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Mink Collar

Curated Submission
Lower Mainland, British Columbia
DIMENSIONS in centimetres
58 x 26
Materials & techniques
Mink fur; Sewing, pelting, tanning, taffeta
Shirley Varney
Delta Museum and Archives Society DE2010.13.1
Historically the North West Company and the Hudson’s Bay Company had significant economic interest in Canada’s west coast and exploited the abundance of furs available in the area. The development of the fur trade was the primary driver of early settlement traffic and, ultimately, the placement of international borders. Competition between Britain and the United States over trapping territory persisted throughout the first half of the 1800s.
Over time the natural fur resource became depleted because of over-trapping. In response, farms sprung up around the Lower Mainland to farm fur-bearing animals. This mink collar is a product of that industry.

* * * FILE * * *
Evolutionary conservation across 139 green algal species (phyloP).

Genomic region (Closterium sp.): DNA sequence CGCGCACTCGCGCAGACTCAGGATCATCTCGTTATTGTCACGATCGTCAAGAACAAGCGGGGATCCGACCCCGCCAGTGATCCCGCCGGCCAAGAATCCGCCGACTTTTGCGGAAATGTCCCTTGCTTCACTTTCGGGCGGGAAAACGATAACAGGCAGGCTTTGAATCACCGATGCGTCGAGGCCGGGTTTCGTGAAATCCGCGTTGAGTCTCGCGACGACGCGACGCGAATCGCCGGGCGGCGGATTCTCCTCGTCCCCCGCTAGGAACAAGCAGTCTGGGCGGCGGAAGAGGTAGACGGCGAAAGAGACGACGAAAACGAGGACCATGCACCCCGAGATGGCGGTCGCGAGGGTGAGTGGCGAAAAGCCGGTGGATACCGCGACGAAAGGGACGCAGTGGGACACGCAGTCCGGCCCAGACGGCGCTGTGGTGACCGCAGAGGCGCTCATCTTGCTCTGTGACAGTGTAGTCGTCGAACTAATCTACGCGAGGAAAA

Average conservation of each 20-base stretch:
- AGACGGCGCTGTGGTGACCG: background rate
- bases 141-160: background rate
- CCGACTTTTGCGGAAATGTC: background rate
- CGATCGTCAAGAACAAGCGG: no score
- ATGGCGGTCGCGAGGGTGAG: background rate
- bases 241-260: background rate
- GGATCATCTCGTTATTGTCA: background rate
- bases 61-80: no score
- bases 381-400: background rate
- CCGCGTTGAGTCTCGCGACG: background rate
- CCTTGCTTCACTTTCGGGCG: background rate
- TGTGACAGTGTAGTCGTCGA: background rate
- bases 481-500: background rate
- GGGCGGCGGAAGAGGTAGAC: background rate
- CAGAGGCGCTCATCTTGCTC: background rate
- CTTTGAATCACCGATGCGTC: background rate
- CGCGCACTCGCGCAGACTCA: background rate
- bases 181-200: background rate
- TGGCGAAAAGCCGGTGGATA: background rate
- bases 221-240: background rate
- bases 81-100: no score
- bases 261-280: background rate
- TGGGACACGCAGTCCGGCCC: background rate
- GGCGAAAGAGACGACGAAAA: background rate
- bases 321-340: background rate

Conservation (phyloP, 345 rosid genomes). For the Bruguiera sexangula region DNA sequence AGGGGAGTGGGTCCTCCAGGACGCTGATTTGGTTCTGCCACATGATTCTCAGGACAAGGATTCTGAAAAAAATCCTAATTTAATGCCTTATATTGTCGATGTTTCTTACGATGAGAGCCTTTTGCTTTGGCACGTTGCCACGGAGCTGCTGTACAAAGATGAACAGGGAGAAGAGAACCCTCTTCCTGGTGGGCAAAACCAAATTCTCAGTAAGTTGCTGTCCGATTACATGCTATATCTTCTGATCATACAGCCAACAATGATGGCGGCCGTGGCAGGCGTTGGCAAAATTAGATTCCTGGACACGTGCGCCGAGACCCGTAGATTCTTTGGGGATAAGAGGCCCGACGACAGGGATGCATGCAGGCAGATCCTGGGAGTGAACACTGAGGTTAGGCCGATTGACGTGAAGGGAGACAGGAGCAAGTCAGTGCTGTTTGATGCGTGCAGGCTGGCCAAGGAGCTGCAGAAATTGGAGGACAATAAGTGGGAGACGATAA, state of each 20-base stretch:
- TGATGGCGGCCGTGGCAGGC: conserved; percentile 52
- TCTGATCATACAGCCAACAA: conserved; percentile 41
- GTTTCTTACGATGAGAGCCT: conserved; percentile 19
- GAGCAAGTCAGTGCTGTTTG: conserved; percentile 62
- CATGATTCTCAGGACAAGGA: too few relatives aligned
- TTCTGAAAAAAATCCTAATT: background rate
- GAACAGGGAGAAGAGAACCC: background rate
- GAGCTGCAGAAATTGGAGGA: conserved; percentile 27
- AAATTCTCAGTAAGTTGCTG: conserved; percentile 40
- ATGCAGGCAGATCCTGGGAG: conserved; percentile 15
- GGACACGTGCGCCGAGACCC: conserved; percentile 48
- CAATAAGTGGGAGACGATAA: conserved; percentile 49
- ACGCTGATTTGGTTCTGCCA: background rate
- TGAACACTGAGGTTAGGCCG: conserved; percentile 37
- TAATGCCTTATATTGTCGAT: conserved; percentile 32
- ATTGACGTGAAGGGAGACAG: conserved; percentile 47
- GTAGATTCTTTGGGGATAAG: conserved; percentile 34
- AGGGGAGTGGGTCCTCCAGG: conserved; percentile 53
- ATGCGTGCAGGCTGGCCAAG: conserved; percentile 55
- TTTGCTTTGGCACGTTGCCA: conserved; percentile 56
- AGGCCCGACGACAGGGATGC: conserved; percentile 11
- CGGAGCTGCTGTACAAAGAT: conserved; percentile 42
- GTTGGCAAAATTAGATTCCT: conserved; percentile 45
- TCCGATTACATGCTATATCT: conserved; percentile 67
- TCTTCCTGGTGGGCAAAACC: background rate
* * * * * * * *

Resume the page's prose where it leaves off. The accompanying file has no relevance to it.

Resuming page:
Mink farms were a natural fit on the Pacific coast, especially where discarded salmon parts from canneries could be used as nutritious feed for the animals. The environment was also conducive to well-managed and relatively disease-free operations.
Many early settlers turned to mink farming once timber had been cleared from the land, and these farms persisted until relatively recently, disappearing as the landscape has become increasingly gentrified and urbanized. Additionally, such farms were becoming more expensive to operate because of the diminishing fish industry and subsequent scarcity of cheap animal feed. At the same time, the fur industry was becoming less socially acceptable across North America. As a result, this once formative industry has greatly diminished in both numbers and significance in the region.
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